Nova Scotia Premier Darrell Dexter (L), speaks with Manitoba Premier Greg Selinger (M), Quebec Premier Jean Charest (R) follows, as the premiers break for lunch in Halifax, Nova Scotia, July 26, 2012.
Credits: REUTERS/ADAM SCOTTI
OTTAWA - Canada's premiers are urging Prime Minister Stephen Harper to sit down and talk economy with them this fall.
The 13 premiers and territorial leaders made an "urgent" request for Harper to attend the next first ministers' meeting in November.
Nova Scotia Premier Darrell Dexter extended the invitation to Harper to help the provinces and feds work together to find new strategies to deal with the shifting and troubled global economy.
"We don't believe meeting with the premiers is an optional thing to do," he told reporters covering the premiers' annual summit, taking place in Halifax this week.
"It's part of the job you have when you're prime minister."
Quebec Premier Jean Charest agreed, saying the political leaders need to "sit down rapidly and take stock of what's happening," adding that Ottawa has taken an unprecedented arm's-length approach to federal-provincial relations.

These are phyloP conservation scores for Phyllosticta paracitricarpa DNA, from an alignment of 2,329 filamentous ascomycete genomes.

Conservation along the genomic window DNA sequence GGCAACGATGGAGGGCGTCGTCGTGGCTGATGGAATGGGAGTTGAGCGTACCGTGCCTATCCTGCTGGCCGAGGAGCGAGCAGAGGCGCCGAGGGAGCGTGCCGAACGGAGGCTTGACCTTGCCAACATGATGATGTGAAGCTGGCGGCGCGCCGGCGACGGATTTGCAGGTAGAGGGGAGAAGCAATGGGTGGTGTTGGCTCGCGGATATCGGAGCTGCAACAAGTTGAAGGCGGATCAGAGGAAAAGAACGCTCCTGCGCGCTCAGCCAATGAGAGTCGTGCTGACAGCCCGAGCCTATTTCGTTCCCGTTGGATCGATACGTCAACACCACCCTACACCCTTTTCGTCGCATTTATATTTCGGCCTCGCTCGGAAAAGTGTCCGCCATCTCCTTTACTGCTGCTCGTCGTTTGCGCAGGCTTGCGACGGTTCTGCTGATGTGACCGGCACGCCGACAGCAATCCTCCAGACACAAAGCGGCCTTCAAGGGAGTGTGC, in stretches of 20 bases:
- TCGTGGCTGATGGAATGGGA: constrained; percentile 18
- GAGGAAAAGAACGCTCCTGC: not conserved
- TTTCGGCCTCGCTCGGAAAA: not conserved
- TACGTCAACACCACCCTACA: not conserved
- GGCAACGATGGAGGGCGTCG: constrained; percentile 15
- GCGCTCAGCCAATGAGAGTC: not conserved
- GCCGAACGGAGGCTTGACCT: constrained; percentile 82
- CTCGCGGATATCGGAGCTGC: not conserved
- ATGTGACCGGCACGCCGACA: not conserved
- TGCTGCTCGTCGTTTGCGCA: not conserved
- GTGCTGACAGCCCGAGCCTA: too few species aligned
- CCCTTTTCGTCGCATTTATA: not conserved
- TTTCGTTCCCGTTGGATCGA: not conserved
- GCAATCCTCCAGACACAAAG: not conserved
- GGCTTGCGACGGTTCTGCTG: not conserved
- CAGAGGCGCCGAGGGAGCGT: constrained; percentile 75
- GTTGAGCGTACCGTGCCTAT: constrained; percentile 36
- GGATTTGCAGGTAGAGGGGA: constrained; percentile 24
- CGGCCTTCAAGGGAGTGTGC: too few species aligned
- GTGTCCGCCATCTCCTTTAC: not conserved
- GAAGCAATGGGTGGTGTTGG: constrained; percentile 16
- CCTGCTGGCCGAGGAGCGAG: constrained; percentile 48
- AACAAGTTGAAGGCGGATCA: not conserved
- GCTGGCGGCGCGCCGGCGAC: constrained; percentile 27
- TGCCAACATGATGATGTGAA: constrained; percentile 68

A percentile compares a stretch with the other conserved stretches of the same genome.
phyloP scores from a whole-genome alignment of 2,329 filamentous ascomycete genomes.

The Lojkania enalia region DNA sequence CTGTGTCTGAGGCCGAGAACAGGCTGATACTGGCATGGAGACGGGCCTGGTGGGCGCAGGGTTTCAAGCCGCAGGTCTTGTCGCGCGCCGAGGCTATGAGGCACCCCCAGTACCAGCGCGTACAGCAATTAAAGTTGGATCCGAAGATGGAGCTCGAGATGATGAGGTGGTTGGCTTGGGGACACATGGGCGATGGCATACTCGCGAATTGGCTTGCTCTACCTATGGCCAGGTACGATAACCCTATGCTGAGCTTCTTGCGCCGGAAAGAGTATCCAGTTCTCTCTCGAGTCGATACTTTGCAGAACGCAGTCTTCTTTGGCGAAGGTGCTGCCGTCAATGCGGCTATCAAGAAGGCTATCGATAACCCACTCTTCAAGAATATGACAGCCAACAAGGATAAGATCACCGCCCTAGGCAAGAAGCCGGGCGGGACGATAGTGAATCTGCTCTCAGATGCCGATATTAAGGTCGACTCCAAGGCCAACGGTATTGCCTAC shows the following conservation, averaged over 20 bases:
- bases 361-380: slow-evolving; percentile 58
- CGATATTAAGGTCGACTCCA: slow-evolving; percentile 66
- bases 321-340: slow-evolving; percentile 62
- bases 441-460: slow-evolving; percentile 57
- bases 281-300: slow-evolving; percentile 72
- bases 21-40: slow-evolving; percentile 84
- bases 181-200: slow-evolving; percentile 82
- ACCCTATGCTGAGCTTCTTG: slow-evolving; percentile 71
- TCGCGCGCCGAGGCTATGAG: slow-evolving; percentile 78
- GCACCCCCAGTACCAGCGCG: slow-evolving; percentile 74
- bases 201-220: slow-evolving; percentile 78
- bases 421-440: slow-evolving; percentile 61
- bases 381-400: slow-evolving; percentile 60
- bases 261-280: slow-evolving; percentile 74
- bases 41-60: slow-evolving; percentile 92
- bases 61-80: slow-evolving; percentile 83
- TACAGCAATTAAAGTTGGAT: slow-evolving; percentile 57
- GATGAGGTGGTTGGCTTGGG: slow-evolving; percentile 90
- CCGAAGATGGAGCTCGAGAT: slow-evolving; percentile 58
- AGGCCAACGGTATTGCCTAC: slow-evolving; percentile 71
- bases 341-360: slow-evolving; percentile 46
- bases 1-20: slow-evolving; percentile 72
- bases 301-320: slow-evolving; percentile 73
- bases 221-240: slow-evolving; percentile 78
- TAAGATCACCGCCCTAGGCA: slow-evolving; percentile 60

"This is a period of unilateralism on the federal government's part," he said.
The prime minister hasn't attended such a meeting since 2009 - and it doesn't look like Harper is keen to break that trend.
When asked whether Harper would attend, his spokesman Andrew MacDougall replied "the prime minister has had many productive discussions on the economy with his provincial counterparts and will surely have many more over the months to come.
"The federal government will continue working with each province to assure Canada's long-term prosperity."
Premiers also spent Thursday stepping carefully around the brewing dispute between Alberta and B.C. over iolsands pipelines and their economic spoils - but they won't be able to avoid the topic of energy Friday.
The national energy strategy - an idea championed by Alberta Premier Alison Redford - tops the agenda.
Earlier this week, the B.C. Liberals laid out five requirements that needed to be met before the province would back the $5.5 billion project that would carry Alberta crude to Kitimat, B.C., and then to Asian markets.
The demands included beefed up environmental oil spill safeguards and a greater share of the economic spinoffs of the projects estimated to bring in $81 billion in tax revenues over 30 years - and came with a threat to kill the project if those demands weren't met.